Other than an unexpected cheerfulness, After Dark is classic Haruki Murakami, featuring themes of loneliness and alienation, carefully crafted characters, Western references (such as an all-night Denny's where Hall & Oates plays in the background), and distinctive magical-realist twists of fate. Critics also praised the impassive, omniscient narration, like a constantly shifting video camera, which renders each scene in magnificent detail. The chief complaint was the brevity of the novel, and the Los Angeles Times felt that Eri's dreamlike scenes missed the mark as well. "For the unfamiliar, it's the perfect appetizer. For the established fan, it's a quick work that is over far too soon" (Denver Post).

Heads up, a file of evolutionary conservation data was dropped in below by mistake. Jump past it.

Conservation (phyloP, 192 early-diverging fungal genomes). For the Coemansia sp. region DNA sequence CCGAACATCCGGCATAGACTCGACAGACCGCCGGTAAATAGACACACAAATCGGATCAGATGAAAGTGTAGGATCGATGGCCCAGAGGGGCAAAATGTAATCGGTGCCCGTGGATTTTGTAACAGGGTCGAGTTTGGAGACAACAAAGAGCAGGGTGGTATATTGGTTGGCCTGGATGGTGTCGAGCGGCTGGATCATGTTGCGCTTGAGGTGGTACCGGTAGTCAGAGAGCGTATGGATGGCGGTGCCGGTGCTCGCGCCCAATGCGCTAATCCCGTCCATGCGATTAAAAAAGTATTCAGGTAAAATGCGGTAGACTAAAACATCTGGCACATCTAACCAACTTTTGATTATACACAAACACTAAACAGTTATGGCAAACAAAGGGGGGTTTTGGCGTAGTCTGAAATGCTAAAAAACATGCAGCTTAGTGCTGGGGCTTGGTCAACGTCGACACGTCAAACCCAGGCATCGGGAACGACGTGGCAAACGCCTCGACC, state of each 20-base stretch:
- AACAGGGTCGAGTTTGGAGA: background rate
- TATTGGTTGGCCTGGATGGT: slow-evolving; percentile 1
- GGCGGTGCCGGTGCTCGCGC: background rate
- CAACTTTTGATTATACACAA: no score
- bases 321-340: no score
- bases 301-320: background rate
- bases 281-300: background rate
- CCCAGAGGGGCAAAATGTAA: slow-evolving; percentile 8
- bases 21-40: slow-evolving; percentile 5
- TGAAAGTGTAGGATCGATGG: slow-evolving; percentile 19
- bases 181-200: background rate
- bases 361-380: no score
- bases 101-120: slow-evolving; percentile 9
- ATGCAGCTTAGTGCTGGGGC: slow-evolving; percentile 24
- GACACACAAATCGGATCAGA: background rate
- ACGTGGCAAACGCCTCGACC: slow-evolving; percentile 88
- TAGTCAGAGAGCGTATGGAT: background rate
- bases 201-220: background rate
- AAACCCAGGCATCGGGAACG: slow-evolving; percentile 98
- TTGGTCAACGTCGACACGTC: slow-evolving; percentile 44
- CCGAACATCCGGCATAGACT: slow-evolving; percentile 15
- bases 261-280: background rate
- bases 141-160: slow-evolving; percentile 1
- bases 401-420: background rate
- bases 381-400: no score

Also, get her signed up at the library!
posted by mdonley at 1:56 PM on August 16, 2007


Seconding jessamyn's 'If You Liked Harry Potter...' suggestion. I used various IYLHP lists when trying to track down a book for another AskMe post, and the suggestions on most lists are for books that have the same flavor and depth of character as HP books. Not that you don't want to expand her horizons too, but some of the books on the lists are fantastic, and much better than HP.
posted by iconomy at 2:01 PM on August 16, 2007


I read a good bit of YA stuff (and everything in between). I second How I Live Now by Meg Rusoff and Lemony Snicket. The Thief Lord By Cornelia Funk is good. Christian parables aside, The Narnian Chronicles by CS Lewis are pretty incredible, just tell her to skip The Last Battle.
posted by kimdog at 2:03 PM on August 16, 2007


Emma.

No seriously, she's the perfect age and the plotting isn't that dissimilar (though superior) to the Potter books. The language also isn't difficult.
posted by bonehead at 2:11 PM on August 16, 2007